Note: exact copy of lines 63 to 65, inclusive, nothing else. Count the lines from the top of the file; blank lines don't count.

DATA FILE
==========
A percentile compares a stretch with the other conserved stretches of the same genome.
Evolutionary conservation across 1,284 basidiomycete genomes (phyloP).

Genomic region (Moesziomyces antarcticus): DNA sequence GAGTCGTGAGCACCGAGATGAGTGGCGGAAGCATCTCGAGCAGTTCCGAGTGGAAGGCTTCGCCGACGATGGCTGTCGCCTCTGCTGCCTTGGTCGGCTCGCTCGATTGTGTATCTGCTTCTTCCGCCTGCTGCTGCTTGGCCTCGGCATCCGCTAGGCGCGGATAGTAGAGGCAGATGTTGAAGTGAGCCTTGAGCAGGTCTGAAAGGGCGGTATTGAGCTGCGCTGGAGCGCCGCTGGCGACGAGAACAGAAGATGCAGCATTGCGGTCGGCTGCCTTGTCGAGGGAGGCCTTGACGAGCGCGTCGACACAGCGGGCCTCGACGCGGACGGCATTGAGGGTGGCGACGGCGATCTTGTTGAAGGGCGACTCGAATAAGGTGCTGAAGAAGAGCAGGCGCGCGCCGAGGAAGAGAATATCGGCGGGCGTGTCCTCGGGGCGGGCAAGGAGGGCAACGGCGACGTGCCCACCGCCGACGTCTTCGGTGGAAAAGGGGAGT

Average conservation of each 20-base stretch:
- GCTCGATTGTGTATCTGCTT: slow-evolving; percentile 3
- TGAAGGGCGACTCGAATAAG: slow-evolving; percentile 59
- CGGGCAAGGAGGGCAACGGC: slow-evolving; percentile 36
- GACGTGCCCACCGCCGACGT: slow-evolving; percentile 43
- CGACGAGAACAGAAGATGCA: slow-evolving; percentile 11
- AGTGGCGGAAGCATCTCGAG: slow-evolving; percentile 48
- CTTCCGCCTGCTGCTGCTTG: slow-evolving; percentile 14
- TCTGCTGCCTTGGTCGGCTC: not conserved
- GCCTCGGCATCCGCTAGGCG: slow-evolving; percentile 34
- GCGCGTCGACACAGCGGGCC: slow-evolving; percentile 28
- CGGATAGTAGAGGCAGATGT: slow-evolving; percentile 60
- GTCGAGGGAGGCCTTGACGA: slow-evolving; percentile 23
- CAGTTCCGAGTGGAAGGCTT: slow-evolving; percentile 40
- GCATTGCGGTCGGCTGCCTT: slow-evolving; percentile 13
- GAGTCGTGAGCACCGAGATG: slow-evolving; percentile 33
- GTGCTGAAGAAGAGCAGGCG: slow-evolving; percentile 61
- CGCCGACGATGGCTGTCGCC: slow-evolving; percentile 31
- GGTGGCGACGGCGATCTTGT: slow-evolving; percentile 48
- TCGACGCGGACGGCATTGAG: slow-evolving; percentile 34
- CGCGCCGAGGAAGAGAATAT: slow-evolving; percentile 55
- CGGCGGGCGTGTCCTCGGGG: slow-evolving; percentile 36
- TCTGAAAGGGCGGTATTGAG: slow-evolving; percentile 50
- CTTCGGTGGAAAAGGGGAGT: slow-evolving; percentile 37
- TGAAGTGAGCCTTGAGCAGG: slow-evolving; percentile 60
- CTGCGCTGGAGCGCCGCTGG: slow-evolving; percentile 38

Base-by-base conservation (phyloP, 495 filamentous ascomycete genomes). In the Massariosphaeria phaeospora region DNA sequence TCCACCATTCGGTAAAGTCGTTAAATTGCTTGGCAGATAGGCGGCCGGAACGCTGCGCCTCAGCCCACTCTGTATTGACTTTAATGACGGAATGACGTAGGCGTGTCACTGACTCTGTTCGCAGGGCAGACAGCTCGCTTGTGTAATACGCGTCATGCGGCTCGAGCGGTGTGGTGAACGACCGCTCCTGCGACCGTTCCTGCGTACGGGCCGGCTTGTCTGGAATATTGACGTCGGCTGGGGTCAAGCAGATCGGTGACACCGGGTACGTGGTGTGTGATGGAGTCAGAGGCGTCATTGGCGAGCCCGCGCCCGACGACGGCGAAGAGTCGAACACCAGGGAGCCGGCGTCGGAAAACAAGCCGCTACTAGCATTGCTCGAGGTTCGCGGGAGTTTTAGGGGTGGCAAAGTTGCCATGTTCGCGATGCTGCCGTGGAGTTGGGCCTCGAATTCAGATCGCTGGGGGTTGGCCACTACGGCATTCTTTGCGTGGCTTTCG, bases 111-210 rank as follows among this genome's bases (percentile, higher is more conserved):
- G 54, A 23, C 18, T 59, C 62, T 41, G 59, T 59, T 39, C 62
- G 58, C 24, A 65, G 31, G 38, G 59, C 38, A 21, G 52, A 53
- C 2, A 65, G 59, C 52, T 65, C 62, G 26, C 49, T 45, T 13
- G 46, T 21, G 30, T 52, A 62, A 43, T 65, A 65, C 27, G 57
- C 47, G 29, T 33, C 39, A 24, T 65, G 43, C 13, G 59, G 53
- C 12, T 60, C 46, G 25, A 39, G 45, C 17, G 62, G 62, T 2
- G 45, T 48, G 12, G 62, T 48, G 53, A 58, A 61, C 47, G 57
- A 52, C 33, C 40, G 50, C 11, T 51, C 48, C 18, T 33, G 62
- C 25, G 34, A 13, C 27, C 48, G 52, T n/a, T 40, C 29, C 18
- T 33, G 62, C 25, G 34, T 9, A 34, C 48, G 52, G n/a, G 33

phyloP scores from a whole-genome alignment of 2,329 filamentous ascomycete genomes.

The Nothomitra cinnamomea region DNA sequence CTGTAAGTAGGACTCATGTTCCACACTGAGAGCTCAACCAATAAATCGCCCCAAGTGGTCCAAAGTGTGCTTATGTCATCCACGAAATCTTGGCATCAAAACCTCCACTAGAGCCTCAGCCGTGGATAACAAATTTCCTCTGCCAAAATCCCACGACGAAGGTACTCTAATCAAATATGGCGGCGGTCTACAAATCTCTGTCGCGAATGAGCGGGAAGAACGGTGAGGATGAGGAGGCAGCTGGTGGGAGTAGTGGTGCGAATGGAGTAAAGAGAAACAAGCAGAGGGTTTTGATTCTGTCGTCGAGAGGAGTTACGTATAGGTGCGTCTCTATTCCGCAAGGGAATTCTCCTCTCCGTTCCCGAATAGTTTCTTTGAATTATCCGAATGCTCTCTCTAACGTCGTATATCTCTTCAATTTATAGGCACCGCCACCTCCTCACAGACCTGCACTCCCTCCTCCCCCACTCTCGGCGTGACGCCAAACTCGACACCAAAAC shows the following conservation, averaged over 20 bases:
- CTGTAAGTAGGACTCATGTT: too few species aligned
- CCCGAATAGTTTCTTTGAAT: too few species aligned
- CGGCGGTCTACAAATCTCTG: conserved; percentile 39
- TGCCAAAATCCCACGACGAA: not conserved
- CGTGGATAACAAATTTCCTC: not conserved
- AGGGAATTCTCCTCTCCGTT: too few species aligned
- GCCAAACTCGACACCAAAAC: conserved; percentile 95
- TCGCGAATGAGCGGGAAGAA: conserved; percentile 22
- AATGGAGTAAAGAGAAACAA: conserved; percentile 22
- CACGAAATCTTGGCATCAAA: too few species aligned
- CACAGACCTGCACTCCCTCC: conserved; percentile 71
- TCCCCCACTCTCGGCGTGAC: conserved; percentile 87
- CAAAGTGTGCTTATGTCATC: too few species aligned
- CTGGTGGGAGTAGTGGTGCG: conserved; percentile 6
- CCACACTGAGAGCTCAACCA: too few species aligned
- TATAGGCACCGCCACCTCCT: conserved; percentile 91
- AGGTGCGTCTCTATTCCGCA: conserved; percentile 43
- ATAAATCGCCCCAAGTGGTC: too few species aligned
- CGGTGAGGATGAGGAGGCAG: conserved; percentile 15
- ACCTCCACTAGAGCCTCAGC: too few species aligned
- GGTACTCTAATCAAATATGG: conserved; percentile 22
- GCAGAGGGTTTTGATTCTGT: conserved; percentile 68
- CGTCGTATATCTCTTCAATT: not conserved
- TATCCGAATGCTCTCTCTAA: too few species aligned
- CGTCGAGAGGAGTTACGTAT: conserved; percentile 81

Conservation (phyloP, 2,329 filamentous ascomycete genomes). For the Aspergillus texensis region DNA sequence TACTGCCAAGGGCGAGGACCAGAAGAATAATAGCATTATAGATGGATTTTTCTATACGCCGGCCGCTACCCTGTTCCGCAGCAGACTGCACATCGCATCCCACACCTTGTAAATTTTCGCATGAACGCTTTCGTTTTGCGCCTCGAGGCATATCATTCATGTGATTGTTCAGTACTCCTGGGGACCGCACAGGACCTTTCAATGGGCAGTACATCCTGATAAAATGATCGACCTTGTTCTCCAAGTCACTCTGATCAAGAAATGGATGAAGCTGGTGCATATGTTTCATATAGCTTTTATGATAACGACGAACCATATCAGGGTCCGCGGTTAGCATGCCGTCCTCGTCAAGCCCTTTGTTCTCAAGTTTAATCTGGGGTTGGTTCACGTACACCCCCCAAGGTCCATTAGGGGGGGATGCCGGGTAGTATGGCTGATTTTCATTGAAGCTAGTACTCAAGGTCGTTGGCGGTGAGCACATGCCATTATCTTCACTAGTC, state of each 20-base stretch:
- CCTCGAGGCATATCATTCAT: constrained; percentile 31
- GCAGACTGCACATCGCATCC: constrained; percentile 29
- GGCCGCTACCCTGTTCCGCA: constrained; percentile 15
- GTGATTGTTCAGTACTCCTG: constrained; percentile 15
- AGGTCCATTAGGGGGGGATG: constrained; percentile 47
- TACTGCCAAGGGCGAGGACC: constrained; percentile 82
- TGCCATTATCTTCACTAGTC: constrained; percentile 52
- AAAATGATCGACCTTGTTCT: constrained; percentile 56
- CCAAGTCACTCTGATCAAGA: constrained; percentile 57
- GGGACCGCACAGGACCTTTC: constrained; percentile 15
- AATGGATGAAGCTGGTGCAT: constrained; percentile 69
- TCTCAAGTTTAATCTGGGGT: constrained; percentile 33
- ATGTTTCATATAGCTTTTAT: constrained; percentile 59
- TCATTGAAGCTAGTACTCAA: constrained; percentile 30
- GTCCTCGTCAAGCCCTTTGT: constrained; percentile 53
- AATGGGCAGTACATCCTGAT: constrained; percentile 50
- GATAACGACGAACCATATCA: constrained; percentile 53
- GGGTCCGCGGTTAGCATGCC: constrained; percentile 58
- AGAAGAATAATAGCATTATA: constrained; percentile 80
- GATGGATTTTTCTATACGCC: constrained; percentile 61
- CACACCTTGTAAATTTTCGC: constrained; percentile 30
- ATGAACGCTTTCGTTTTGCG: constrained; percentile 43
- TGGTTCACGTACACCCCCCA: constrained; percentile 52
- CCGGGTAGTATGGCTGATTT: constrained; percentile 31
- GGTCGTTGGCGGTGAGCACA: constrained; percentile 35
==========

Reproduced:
- GGTACTCTAATCAAATATGG: conserved; percentile 22
- GCAGAGGGTTTTGATTCTGT: conserved; percentile 68
- CGTCGTATATCTCTTCAATT: not conserved